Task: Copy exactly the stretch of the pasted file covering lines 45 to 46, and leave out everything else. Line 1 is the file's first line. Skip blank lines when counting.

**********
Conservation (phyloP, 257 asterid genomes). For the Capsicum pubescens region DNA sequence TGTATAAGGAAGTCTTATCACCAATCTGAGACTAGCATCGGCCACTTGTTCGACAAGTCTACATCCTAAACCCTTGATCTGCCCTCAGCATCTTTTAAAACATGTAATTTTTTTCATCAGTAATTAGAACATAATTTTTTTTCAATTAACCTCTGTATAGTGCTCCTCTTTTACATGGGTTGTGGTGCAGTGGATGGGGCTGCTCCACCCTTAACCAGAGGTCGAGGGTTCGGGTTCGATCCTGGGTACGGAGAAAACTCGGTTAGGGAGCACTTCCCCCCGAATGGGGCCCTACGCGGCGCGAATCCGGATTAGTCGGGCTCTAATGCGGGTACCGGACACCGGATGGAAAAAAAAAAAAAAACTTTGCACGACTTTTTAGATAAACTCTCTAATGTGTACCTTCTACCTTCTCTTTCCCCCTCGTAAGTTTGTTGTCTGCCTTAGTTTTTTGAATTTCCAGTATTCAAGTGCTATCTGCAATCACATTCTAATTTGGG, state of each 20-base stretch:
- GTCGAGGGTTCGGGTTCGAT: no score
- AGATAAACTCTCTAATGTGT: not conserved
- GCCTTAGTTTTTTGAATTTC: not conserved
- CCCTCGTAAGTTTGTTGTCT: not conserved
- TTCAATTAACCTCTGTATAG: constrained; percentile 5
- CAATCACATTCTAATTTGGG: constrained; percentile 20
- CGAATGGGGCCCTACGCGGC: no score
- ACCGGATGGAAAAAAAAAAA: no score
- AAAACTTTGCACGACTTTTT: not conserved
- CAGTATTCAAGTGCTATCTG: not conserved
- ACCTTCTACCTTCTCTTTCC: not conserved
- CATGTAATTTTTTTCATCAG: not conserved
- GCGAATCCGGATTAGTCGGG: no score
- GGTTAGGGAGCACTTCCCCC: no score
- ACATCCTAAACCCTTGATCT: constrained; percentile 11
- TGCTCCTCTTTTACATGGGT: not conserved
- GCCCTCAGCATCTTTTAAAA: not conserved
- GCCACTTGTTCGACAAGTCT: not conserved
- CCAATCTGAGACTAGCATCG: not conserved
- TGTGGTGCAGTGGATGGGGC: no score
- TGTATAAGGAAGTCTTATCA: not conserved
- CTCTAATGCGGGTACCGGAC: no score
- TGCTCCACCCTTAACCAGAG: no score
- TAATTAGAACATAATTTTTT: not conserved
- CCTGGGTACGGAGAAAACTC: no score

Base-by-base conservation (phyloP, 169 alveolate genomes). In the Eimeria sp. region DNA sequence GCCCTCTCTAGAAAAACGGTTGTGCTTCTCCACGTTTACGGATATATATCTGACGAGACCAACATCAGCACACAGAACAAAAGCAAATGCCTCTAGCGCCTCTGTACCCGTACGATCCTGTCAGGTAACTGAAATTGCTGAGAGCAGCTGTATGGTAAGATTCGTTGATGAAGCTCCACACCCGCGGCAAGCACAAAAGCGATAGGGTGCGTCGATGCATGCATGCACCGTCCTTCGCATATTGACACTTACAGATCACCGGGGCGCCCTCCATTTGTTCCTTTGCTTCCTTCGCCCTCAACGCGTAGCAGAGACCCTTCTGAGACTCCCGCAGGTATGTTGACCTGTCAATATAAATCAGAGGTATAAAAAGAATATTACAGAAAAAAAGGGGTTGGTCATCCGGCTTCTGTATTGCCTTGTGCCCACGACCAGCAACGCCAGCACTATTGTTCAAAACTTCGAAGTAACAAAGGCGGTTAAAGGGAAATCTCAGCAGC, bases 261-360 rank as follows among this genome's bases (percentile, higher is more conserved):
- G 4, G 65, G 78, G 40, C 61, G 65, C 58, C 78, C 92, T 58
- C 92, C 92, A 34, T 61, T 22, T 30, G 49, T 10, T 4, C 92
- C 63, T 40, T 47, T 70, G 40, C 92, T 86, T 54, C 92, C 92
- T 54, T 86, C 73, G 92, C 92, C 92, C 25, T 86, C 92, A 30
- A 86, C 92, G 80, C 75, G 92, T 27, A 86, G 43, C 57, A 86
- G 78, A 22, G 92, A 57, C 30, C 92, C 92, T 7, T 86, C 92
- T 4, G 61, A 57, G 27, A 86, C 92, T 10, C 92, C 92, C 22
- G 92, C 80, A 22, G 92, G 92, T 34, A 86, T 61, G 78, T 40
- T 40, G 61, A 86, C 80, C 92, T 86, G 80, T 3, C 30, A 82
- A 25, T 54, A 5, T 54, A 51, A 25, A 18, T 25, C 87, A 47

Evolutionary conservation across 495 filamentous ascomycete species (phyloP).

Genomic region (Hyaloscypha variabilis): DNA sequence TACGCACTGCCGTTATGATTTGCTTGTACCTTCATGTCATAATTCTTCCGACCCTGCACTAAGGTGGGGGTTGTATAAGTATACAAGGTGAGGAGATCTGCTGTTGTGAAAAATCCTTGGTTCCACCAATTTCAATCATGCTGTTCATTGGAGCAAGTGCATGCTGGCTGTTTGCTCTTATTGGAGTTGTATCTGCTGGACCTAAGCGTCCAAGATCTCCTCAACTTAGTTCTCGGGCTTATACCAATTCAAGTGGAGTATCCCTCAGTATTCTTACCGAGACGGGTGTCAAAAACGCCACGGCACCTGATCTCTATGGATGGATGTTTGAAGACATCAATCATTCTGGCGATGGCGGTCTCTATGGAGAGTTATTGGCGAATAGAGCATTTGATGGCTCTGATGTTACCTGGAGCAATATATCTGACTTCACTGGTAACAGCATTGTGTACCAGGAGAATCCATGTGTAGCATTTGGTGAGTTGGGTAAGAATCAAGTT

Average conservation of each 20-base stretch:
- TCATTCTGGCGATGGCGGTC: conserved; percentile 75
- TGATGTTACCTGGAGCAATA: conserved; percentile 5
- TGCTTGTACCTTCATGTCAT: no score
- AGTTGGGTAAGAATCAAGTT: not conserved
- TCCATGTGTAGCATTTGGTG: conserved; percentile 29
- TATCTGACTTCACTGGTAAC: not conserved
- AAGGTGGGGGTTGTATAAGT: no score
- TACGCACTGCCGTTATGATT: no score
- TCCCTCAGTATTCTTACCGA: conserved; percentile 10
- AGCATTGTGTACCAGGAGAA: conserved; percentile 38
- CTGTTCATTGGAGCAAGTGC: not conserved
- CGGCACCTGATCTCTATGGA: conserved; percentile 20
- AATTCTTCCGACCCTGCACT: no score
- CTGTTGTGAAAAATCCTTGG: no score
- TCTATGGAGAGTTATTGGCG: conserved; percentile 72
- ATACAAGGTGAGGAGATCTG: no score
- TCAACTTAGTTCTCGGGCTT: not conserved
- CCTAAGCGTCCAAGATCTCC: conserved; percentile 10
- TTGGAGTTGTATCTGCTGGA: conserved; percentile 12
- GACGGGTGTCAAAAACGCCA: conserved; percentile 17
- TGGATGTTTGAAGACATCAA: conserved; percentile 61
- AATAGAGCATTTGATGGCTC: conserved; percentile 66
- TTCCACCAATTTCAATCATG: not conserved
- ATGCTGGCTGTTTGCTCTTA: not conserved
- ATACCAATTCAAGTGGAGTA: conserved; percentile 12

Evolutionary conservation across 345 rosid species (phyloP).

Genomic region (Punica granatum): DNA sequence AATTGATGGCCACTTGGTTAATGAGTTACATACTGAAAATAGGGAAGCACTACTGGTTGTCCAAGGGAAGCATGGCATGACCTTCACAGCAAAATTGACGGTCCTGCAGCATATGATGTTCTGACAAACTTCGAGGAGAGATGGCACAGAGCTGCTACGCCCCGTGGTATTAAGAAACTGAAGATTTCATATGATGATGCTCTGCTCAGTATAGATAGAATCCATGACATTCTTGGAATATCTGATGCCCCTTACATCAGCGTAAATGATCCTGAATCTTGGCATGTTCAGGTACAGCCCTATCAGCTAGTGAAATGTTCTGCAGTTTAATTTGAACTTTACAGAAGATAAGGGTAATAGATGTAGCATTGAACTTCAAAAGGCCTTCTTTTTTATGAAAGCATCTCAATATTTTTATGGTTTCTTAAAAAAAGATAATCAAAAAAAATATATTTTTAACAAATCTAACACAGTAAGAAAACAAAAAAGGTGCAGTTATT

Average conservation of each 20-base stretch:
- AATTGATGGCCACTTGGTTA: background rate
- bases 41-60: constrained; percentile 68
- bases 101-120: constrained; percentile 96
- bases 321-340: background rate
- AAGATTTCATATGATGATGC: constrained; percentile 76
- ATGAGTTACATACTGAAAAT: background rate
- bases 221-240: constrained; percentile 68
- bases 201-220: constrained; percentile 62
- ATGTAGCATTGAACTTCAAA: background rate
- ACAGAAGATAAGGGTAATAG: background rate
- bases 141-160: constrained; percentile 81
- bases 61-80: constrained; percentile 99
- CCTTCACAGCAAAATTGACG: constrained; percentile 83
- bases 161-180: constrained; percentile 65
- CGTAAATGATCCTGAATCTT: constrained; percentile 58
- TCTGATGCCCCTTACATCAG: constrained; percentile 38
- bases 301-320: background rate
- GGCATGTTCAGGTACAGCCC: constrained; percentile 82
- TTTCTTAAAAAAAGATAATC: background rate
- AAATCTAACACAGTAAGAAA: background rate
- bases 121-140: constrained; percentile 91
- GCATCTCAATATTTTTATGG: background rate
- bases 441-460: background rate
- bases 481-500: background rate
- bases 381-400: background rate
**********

- TCCATGTGTAGCATTTGGTG: conserved; percentile 29
- TATCTGACTTCACTGGTAAC: not conserved